Our results show a number of striking trends. Boys are more than twice as likely as girls to sustain significant ocular trauma (M:F =2.1:1.0), the majority of injuries occur during play (66.2), and the most common location for such injuries to occur is within the home (47.7%), particularly for preschool-age children (p<0.05).
These findings are consistent with previously reported data from other parts of the Western world, identifying a preponderance of injuries in boys, most of which occur in the home.11–13 These trends are likely to be explained by the tendency for boys to engage in more active and vigorous play than girls,14 and the fact that most play occurs within the home or garden environment.15 Preschool-age children spend the majority of their time within the home, and the opportunity to sustain injury away from the home is therefore more limited. These factors are also likely to explain the lack of seasonal variation, which is seen in adult ocular trauma16 and has previously been observed in studies of more minor ocular injuries in older children.17
When considering the location of the injury, it was found that 76.8% of ocular trauma was sustained in environments where direct supervision of the affected children would have been expected (own home, other home, school or nursery), whereas only 14.0% of injuries occurred in relatively unsupervised locations (public places or sports facilities). It follows that at least three-quarters of all ocular injuries are potentially preventable through appropriate supervision by a responsible adult.
It is concerning that a significant proportion of injuries were caused by a sharp implement (31.4%). Ophthalmologists have warned of the risks of ocular injury due to darts for nearly 30 years; perforations by darts are often small, with the child, parents and carers often failing to appreciate the severity of the injury.18 Presentation to health care providers is thus often delayed, and affected children are placed at increased risk of developing post-traumatic endophthalmitis.19 It is evident that further publicity is required to highlight this danger, and there is a strong argument to promote the use of protective eyewear for children playing with darts.
Eight of the projectile injuries were caused by inappropriately thrown objects. It would be beneficial to make parents, carers, teachers, and other supervising adults aware of the potential for serious ocular trauma from everyday objects, particularly if thrown.20 Preventing children from throwing objects outside of a safe sports environment would prevent these injuries, and throwing dangerous objects is clearly irresponsible behavior. Thrown objects are a significant concern at football matches, which has led some clubs to adopt a zero-tolerance approach to throwing projectiles. Zero-tolerance policies for offences, including drugs and violence have also been adopted in US schools.21 However, such policies do not allow for mitigation, may divert attention from more serious offences and, when applied to children, can fail to recognize cognitive differences between children and adults in their ability to understand and anticipate long-term consequences of actions.21,22 Nevertheless, educating children about the risks of throwing projectiles, together with a strictly enforced policy of “no-thrown projectiles” in schools could prevent many serious eye injuries.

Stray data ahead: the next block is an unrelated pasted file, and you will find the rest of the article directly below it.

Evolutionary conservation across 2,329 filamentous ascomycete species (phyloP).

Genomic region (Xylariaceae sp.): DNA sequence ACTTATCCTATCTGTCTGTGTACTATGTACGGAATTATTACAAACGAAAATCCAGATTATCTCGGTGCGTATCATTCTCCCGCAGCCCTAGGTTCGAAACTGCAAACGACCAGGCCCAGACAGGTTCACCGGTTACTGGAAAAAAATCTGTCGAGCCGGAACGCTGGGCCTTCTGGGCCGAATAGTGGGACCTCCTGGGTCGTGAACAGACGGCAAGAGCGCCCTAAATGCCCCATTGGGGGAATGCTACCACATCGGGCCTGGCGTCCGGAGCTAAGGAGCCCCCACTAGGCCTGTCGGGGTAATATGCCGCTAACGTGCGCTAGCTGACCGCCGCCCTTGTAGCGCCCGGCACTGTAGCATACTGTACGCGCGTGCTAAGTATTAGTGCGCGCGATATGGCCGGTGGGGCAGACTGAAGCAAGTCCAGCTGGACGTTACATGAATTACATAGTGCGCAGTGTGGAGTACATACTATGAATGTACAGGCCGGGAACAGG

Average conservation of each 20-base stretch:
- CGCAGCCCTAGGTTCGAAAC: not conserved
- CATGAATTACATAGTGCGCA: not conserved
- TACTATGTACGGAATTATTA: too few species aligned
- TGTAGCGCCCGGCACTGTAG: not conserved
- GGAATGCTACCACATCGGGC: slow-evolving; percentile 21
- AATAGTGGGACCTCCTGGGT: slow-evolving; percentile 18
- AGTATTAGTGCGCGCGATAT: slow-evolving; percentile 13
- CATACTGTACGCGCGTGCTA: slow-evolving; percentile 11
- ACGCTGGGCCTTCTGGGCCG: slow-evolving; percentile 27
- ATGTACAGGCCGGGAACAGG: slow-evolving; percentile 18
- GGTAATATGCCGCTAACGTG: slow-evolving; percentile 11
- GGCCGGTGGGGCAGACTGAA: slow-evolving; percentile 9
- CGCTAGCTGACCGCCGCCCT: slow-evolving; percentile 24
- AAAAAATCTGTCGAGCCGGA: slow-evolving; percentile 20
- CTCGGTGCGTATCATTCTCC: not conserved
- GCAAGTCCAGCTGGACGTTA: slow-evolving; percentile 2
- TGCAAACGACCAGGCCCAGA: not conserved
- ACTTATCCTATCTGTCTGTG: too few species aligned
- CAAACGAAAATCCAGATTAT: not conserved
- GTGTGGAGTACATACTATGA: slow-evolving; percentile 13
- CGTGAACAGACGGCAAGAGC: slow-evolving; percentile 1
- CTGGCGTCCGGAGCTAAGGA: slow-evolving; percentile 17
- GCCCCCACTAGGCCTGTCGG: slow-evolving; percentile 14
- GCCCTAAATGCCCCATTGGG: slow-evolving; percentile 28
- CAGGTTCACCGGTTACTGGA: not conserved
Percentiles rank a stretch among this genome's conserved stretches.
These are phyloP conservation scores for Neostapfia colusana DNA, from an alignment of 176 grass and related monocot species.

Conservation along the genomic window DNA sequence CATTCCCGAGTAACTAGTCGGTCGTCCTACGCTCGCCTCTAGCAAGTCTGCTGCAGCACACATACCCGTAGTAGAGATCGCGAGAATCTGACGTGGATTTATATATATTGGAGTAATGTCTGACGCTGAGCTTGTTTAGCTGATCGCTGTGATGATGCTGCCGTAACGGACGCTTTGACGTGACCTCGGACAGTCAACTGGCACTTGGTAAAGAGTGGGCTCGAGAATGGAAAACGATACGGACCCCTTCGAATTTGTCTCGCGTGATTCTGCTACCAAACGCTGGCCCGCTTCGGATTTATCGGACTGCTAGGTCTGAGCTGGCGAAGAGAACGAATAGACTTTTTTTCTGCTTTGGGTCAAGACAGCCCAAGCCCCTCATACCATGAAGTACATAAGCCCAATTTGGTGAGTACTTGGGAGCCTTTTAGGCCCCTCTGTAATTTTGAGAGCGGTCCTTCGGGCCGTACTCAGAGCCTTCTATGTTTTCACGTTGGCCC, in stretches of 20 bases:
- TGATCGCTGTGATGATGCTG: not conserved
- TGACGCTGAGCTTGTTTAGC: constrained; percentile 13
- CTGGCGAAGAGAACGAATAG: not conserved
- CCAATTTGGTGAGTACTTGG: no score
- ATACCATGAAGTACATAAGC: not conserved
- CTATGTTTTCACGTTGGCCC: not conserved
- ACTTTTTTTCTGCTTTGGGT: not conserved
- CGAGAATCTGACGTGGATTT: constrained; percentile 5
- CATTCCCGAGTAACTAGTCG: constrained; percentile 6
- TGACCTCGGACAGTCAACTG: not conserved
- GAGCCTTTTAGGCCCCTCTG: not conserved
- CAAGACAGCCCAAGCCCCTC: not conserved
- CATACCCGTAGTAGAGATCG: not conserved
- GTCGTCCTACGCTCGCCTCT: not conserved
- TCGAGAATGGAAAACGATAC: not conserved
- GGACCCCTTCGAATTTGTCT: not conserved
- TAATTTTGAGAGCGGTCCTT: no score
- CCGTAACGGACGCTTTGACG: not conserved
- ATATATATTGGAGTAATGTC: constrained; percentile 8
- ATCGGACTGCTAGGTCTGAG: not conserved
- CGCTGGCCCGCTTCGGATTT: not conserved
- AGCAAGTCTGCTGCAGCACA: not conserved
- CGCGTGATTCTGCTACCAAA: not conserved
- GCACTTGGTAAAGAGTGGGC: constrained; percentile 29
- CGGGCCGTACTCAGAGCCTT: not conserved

One relatively simple approach is to advocate the use of suitable eye protection when engaging in potentially high-risk activities as has been advocated by several previous authors.23–26 It is now mandatory for squash players <19 years of age to wear protective eyewear when playing in England squash tournaments. This is a beacon of best practice.
Animal attack-related hospital admissions appear to be increasing in the UK.27 In our series, 8 injuries were caused by domestic animals, all in the home. This is a notable increase when compared with a similar population 18 years previously11 when no animal attacks were reported and is greater than that reported range in other series (0.2%–3%).28 Children are particularly prone to maxillofacial injuries caused by animals;29 attributed to their shorter stature, tendency to behave erratically, and inability to recognize agitation in animals.30
Some injuries are more difficult to prevent; all injuries involving items of furniture were sustained by children aged <5 years. In each case, the child had accidentally tripped or fallen, resulting in periorbital injury. It is difficult to avoid such occurrences in toddlers and preschool-age children, however, parents can be educated regarding strategies to make the home environment safer, such as the use of cushioned guards for furniture edges or corners.
Individual injuries deserving special mention include 1 incident where a stone was flung from a lawnmower, and another of a child playing “tug of war” with a bungee cord. Gardening and do-it-yourself (DIY) activities have previously been highlighted as common causes of ocular injury, although the risks are often overlooked by those engaging in such activities,31 and the dangers associated with misuse of bungee cords are widely known.32,33 Each of these has the potential to cause serious ocular injury, but are easily preventable, have previously been highlighted in the medical press, yet continue to be reported in this pediatric population.